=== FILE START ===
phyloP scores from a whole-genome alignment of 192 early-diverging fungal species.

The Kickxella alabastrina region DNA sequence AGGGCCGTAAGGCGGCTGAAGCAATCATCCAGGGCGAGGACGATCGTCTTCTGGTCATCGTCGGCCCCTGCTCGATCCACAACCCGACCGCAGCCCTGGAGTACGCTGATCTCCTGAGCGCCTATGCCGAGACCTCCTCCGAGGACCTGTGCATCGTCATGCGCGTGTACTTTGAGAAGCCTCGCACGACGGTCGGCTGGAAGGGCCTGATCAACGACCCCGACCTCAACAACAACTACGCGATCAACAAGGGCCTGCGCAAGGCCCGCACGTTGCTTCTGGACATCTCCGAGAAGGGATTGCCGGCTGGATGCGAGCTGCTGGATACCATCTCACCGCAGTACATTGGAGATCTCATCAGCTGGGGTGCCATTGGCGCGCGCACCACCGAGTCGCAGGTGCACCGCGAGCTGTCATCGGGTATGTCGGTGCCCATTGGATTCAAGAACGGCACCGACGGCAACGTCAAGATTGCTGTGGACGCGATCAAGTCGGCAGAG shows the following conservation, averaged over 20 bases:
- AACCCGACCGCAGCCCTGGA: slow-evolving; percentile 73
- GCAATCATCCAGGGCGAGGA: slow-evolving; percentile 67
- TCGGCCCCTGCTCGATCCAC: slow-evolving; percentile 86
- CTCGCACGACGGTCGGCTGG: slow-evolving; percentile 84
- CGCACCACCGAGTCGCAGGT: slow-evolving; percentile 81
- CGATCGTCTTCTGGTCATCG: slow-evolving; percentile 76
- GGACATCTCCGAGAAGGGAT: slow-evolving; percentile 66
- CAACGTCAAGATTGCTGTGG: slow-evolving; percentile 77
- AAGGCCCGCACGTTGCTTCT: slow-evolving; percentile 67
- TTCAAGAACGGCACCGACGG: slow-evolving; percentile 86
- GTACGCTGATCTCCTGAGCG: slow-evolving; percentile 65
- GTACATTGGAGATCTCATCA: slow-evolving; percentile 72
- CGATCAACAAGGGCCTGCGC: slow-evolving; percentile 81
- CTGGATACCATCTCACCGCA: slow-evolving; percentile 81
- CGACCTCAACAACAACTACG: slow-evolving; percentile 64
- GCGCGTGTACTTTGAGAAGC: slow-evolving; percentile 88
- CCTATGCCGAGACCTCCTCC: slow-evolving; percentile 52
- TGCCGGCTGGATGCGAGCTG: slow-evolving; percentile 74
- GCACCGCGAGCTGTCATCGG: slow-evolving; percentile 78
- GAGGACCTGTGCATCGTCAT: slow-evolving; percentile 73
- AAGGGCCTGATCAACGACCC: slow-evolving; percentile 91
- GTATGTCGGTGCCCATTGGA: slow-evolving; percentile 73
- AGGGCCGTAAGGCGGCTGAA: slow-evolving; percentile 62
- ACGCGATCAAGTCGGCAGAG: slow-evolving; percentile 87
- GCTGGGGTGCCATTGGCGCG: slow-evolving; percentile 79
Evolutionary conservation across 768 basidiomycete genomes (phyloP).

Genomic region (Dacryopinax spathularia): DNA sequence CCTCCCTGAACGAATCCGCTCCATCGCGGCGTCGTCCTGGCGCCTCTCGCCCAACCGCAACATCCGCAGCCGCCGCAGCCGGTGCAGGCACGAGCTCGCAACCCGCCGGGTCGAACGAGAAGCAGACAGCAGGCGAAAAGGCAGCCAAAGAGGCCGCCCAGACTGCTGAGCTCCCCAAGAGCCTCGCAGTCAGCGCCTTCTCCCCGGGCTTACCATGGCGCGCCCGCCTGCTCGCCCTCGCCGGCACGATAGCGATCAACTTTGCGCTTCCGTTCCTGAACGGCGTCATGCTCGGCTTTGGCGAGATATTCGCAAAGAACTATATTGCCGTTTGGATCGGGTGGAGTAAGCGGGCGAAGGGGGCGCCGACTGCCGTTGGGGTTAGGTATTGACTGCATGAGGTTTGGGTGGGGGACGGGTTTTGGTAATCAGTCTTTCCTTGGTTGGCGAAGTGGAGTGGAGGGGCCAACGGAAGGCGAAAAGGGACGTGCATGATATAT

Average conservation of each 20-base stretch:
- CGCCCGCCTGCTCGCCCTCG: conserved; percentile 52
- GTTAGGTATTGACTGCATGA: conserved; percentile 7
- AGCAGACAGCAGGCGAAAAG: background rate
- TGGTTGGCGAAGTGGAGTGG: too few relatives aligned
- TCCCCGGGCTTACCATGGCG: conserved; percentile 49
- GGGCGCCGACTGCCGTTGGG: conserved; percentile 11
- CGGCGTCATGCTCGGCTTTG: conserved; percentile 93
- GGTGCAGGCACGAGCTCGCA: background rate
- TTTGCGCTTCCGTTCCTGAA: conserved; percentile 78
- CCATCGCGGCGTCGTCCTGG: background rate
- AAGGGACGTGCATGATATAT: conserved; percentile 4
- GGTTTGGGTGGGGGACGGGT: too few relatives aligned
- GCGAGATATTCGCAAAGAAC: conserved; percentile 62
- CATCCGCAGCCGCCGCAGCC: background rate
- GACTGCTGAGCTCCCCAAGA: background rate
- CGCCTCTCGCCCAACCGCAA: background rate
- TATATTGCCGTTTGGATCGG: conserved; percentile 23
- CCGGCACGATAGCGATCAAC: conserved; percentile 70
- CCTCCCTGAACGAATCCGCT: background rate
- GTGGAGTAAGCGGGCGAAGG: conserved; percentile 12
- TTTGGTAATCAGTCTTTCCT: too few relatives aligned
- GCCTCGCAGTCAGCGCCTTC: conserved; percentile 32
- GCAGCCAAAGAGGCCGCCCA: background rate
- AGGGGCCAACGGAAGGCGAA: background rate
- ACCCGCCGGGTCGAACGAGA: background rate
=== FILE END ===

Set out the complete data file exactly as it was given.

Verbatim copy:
phyloP scores from a whole-genome alignment of 192 early-diverging fungal species.

The Kickxella alabastrina region DNA sequence AGGGCCGTAAGGCGGCTGAAGCAATCATCCAGGGCGAGGACGATCGTCTTCTGGTCATCGTCGGCCCCTGCTCGATCCACAACCCGACCGCAGCCCTGGAGTACGCTGATCTCCTGAGCGCCTATGCCGAGACCTCCTCCGAGGACCTGTGCATCGTCATGCGCGTGTACTTTGAGAAGCCTCGCACGACGGTCGGCTGGAAGGGCCTGATCAACGACCCCGACCTCAACAACAACTACGCGATCAACAAGGGCCTGCGCAAGGCCCGCACGTTGCTTCTGGACATCTCCGAGAAGGGATTGCCGGCTGGATGCGAGCTGCTGGATACCATCTCACCGCAGTACATTGGAGATCTCATCAGCTGGGGTGCCATTGGCGCGCGCACCACCGAGTCGCAGGTGCACCGCGAGCTGTCATCGGGTATGTCGGTGCCCATTGGATTCAAGAACGGCACCGACGGCAACGTCAAGATTGCTGTGGACGCGATCAAGTCGGCAGAG shows the following conservation, averaged over 20 bases:
- AACCCGACCGCAGCCCTGGA: slow-evolving; percentile 73
- GCAATCATCCAGGGCGAGGA: slow-evolving; percentile 67
- TCGGCCCCTGCTCGATCCAC: slow-evolving; percentile 86
- CTCGCACGACGGTCGGCTGG: slow-evolving; percentile 84
- CGCACCACCGAGTCGCAGGT: slow-evolving; percentile 81
- CGATCGTCTTCTGGTCATCG: slow-evolving; percentile 76
- GGACATCTCCGAGAAGGGAT: slow-evolving; percentile 66
- CAACGTCAAGATTGCTGTGG: slow-evolving; percentile 77
- AAGGCCCGCACGTTGCTTCT: slow-evolving; percentile 67
- TTCAAGAACGGCACCGACGG: slow-evolving; percentile 86
- GTACGCTGATCTCCTGAGCG: slow-evolving; percentile 65
- GTACATTGGAGATCTCATCA: slow-evolving; percentile 72
- CGATCAACAAGGGCCTGCGC: slow-evolving; percentile 81
- CTGGATACCATCTCACCGCA: slow-evolving; percentile 81
- CGACCTCAACAACAACTACG: slow-evolving; percentile 64
- GCGCGTGTACTTTGAGAAGC: slow-evolving; percentile 88
- CCTATGCCGAGACCTCCTCC: slow-evolving; percentile 52
- TGCCGGCTGGATGCGAGCTG: slow-evolving; percentile 74
- GCACCGCGAGCTGTCATCGG: slow-evolving; percentile 78
- GAGGACCTGTGCATCGTCAT: slow-evolving; percentile 73
- AAGGGCCTGATCAACGACCC: slow-evolving; percentile 91
- GTATGTCGGTGCCCATTGGA: slow-evolving; percentile 73
- AGGGCCGTAAGGCGGCTGAA: slow-evolving; percentile 62
- ACGCGATCAAGTCGGCAGAG: slow-evolving; percentile 87
- GCTGGGGTGCCATTGGCGCG: slow-evolving; percentile 79
Evolutionary conservation across 768 basidiomycete genomes (phyloP).

Genomic region (Dacryopinax spathularia): DNA sequence CCTCCCTGAACGAATCCGCTCCATCGCGGCGTCGTCCTGGCGCCTCTCGCCCAACCGCAACATCCGCAGCCGCCGCAGCCGGTGCAGGCACGAGCTCGCAACCCGCCGGGTCGAACGAGAAGCAGACAGCAGGCGAAAAGGCAGCCAAAGAGGCCGCCCAGACTGCTGAGCTCCCCAAGAGCCTCGCAGTCAGCGCCTTCTCCCCGGGCTTACCATGGCGCGCCCGCCTGCTCGCCCTCGCCGGCACGATAGCGATCAACTTTGCGCTTCCGTTCCTGAACGGCGTCATGCTCGGCTTTGGCGAGATATTCGCAAAGAACTATATTGCCGTTTGGATCGGGTGGAGTAAGCGGGCGAAGGGGGCGCCGACTGCCGTTGGGGTTAGGTATTGACTGCATGAGGTTTGGGTGGGGGACGGGTTTTGGTAATCAGTCTTTCCTTGGTTGGCGAAGTGGAGTGGAGGGGCCAACGGAAGGCGAAAAGGGACGTGCATGATATAT

Average conservation of each 20-base stretch:
- CGCCCGCCTGCTCGCCCTCG: conserved; percentile 52
- GTTAGGTATTGACTGCATGA: conserved; percentile 7
- AGCAGACAGCAGGCGAAAAG: background rate
- TGGTTGGCGAAGTGGAGTGG: too few relatives aligned
- TCCCCGGGCTTACCATGGCG: conserved; percentile 49
- GGGCGCCGACTGCCGTTGGG: conserved; percentile 11
- CGGCGTCATGCTCGGCTTTG: conserved; percentile 93
- GGTGCAGGCACGAGCTCGCA: background rate
- TTTGCGCTTCCGTTCCTGAA: conserved; percentile 78
- CCATCGCGGCGTCGTCCTGG: background rate
- AAGGGACGTGCATGATATAT: conserved; percentile 4
- GGTTTGGGTGGGGGACGGGT: too few relatives aligned
- GCGAGATATTCGCAAAGAAC: conserved; percentile 62
- CATCCGCAGCCGCCGCAGCC: background rate
- GACTGCTGAGCTCCCCAAGA: background rate
- CGCCTCTCGCCCAACCGCAA: background rate
- TATATTGCCGTTTGGATCGG: conserved; percentile 23
- CCGGCACGATAGCGATCAAC: conserved; percentile 70
- CCTCCCTGAACGAATCCGCT: background rate
- GTGGAGTAAGCGGGCGAAGG: conserved; percentile 12
- TTTGGTAATCAGTCTTTCCT: too few relatives aligned
- GCCTCGCAGTCAGCGCCTTC: conserved; percentile 32
- GCAGCCAAAGAGGCCGCCCA: background rate
- AGGGGCCAACGGAAGGCGAA: background rate
- ACCCGCCGGGTCGAACGAGA: background rate